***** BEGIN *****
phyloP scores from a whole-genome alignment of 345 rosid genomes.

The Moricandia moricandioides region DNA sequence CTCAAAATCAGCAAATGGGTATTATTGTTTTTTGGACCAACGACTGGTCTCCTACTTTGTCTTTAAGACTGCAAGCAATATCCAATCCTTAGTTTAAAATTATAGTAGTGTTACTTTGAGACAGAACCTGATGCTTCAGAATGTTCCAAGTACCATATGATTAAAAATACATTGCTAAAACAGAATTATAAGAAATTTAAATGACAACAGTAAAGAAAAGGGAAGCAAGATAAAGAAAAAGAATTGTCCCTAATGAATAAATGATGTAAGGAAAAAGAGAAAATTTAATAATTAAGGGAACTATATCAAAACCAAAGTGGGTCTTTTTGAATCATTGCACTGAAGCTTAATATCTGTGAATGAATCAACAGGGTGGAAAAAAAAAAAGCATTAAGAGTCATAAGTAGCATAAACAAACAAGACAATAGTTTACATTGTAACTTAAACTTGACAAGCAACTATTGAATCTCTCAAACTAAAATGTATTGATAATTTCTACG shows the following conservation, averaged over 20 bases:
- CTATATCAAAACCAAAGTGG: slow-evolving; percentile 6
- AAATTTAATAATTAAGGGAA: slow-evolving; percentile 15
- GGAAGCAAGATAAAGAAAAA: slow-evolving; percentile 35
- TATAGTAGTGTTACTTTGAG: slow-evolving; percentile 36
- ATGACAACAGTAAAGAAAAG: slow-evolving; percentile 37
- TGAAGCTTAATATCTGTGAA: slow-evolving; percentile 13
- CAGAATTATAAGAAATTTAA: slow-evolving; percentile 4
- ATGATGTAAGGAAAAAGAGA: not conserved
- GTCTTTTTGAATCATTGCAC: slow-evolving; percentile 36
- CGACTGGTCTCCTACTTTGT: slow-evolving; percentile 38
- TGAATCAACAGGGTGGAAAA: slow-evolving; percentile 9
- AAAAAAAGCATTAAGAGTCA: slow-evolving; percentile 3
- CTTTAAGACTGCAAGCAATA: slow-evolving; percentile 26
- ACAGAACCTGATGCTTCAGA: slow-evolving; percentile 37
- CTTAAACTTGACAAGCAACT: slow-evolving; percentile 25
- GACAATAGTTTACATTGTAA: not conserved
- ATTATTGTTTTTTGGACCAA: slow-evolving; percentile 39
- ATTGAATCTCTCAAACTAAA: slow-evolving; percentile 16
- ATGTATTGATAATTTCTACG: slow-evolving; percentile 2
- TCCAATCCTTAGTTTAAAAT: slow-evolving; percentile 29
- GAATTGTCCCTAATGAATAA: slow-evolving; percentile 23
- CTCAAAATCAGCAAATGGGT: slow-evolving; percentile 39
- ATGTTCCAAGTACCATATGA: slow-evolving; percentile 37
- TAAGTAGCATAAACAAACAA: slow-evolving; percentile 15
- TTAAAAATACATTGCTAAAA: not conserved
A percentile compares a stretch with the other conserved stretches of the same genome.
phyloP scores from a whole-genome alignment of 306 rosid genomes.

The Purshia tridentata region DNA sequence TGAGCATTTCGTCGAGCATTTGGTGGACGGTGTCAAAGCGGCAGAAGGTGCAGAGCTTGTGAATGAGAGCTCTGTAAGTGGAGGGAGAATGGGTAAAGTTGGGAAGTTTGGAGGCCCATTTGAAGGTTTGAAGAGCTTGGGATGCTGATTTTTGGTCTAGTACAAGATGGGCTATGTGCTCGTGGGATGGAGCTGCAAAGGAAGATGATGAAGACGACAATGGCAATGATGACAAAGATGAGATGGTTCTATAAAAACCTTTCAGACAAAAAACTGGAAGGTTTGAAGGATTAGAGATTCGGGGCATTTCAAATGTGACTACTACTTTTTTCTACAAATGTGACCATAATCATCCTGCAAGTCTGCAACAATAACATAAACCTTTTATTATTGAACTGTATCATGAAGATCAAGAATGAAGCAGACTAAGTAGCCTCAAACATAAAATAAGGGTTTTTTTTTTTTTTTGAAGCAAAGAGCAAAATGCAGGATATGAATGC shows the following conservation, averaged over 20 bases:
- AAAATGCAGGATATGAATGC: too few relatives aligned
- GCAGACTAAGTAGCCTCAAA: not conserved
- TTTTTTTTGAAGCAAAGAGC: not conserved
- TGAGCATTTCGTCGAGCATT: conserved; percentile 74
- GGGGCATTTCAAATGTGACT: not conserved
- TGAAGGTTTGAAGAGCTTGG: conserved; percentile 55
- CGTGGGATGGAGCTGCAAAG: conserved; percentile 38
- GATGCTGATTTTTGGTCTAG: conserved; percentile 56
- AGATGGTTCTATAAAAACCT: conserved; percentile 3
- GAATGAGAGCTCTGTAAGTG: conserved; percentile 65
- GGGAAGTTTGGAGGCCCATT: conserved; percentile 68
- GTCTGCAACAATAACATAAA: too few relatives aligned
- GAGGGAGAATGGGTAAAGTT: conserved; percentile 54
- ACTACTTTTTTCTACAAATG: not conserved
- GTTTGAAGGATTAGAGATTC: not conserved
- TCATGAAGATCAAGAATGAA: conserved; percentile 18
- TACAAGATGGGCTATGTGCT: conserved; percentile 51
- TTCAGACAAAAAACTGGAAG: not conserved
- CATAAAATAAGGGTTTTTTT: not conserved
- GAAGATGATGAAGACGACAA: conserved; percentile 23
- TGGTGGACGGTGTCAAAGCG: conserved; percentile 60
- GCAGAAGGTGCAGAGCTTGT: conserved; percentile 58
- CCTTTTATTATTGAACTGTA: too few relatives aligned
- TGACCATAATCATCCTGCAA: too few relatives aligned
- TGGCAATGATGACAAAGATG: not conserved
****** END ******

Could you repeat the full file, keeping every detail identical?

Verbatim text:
phyloP scores from a whole-genome alignment of 345 rosid genomes.

The Moricandia moricandioides region DNA sequence CTCAAAATCAGCAAATGGGTATTATTGTTTTTTGGACCAACGACTGGTCTCCTACTTTGTCTTTAAGACTGCAAGCAATATCCAATCCTTAGTTTAAAATTATAGTAGTGTTACTTTGAGACAGAACCTGATGCTTCAGAATGTTCCAAGTACCATATGATTAAAAATACATTGCTAAAACAGAATTATAAGAAATTTAAATGACAACAGTAAAGAAAAGGGAAGCAAGATAAAGAAAAAGAATTGTCCCTAATGAATAAATGATGTAAGGAAAAAGAGAAAATTTAATAATTAAGGGAACTATATCAAAACCAAAGTGGGTCTTTTTGAATCATTGCACTGAAGCTTAATATCTGTGAATGAATCAACAGGGTGGAAAAAAAAAAAGCATTAAGAGTCATAAGTAGCATAAACAAACAAGACAATAGTTTACATTGTAACTTAAACTTGACAAGCAACTATTGAATCTCTCAAACTAAAATGTATTGATAATTTCTACG shows the following conservation, averaged over 20 bases:
- CTATATCAAAACCAAAGTGG: slow-evolving; percentile 6
- AAATTTAATAATTAAGGGAA: slow-evolving; percentile 15
- GGAAGCAAGATAAAGAAAAA: slow-evolving; percentile 35
- TATAGTAGTGTTACTTTGAG: slow-evolving; percentile 36
- ATGACAACAGTAAAGAAAAG: slow-evolving; percentile 37
- TGAAGCTTAATATCTGTGAA: slow-evolving; percentile 13
- CAGAATTATAAGAAATTTAA: slow-evolving; percentile 4
- ATGATGTAAGGAAAAAGAGA: not conserved
- GTCTTTTTGAATCATTGCAC: slow-evolving; percentile 36
- CGACTGGTCTCCTACTTTGT: slow-evolving; percentile 38
- TGAATCAACAGGGTGGAAAA: slow-evolving; percentile 9
- AAAAAAAGCATTAAGAGTCA: slow-evolving; percentile 3
- CTTTAAGACTGCAAGCAATA: slow-evolving; percentile 26
- ACAGAACCTGATGCTTCAGA: slow-evolving; percentile 37
- CTTAAACTTGACAAGCAACT: slow-evolving; percentile 25
- GACAATAGTTTACATTGTAA: not conserved
- ATTATTGTTTTTTGGACCAA: slow-evolving; percentile 39
- ATTGAATCTCTCAAACTAAA: slow-evolving; percentile 16
- ATGTATTGATAATTTCTACG: slow-evolving; percentile 2
- TCCAATCCTTAGTTTAAAAT: slow-evolving; percentile 29
- GAATTGTCCCTAATGAATAA: slow-evolving; percentile 23
- CTCAAAATCAGCAAATGGGT: slow-evolving; percentile 39
- ATGTTCCAAGTACCATATGA: slow-evolving; percentile 37
- TAAGTAGCATAAACAAACAA: slow-evolving; percentile 15
- TTAAAAATACATTGCTAAAA: not conserved
A percentile compares a stretch with the other conserved stretches of the same genome.
phyloP scores from a whole-genome alignment of 306 rosid genomes.

The Purshia tridentata region DNA sequence TGAGCATTTCGTCGAGCATTTGGTGGACGGTGTCAAAGCGGCAGAAGGTGCAGAGCTTGTGAATGAGAGCTCTGTAAGTGGAGGGAGAATGGGTAAAGTTGGGAAGTTTGGAGGCCCATTTGAAGGTTTGAAGAGCTTGGGATGCTGATTTTTGGTCTAGTACAAGATGGGCTATGTGCTCGTGGGATGGAGCTGCAAAGGAAGATGATGAAGACGACAATGGCAATGATGACAAAGATGAGATGGTTCTATAAAAACCTTTCAGACAAAAAACTGGAAGGTTTGAAGGATTAGAGATTCGGGGCATTTCAAATGTGACTACTACTTTTTTCTACAAATGTGACCATAATCATCCTGCAAGTCTGCAACAATAACATAAACCTTTTATTATTGAACTGTATCATGAAGATCAAGAATGAAGCAGACTAAGTAGCCTCAAACATAAAATAAGGGTTTTTTTTTTTTTTTGAAGCAAAGAGCAAAATGCAGGATATGAATGC shows the following conservation, averaged over 20 bases:
- AAAATGCAGGATATGAATGC: too few relatives aligned
- GCAGACTAAGTAGCCTCAAA: not conserved
- TTTTTTTTGAAGCAAAGAGC: not conserved
- TGAGCATTTCGTCGAGCATT: conserved; percentile 74
- GGGGCATTTCAAATGTGACT: not conserved
- TGAAGGTTTGAAGAGCTTGG: conserved; percentile 55
- CGTGGGATGGAGCTGCAAAG: conserved; percentile 38
- GATGCTGATTTTTGGTCTAG: conserved; percentile 56
- AGATGGTTCTATAAAAACCT: conserved; percentile 3
- GAATGAGAGCTCTGTAAGTG: conserved; percentile 65
- GGGAAGTTTGGAGGCCCATT: conserved; percentile 68
- GTCTGCAACAATAACATAAA: too few relatives aligned
- GAGGGAGAATGGGTAAAGTT: conserved; percentile 54
- ACTACTTTTTTCTACAAATG: not conserved
- GTTTGAAGGATTAGAGATTC: not conserved
- TCATGAAGATCAAGAATGAA: conserved; percentile 18
- TACAAGATGGGCTATGTGCT: conserved; percentile 51
- TTCAGACAAAAAACTGGAAG: not conserved
- CATAAAATAAGGGTTTTTTT: not conserved
- GAAGATGATGAAGACGACAA: conserved; percentile 23
- TGGTGGACGGTGTCAAAGCG: conserved; percentile 60
- GCAGAAGGTGCAGAGCTTGT: conserved; percentile 58
- CCTTTTATTATTGAACTGTA: too few relatives aligned
- TGACCATAATCATCCTGCAA: too few relatives aligned
- TGGCAATGATGACAAAGATG: not conserved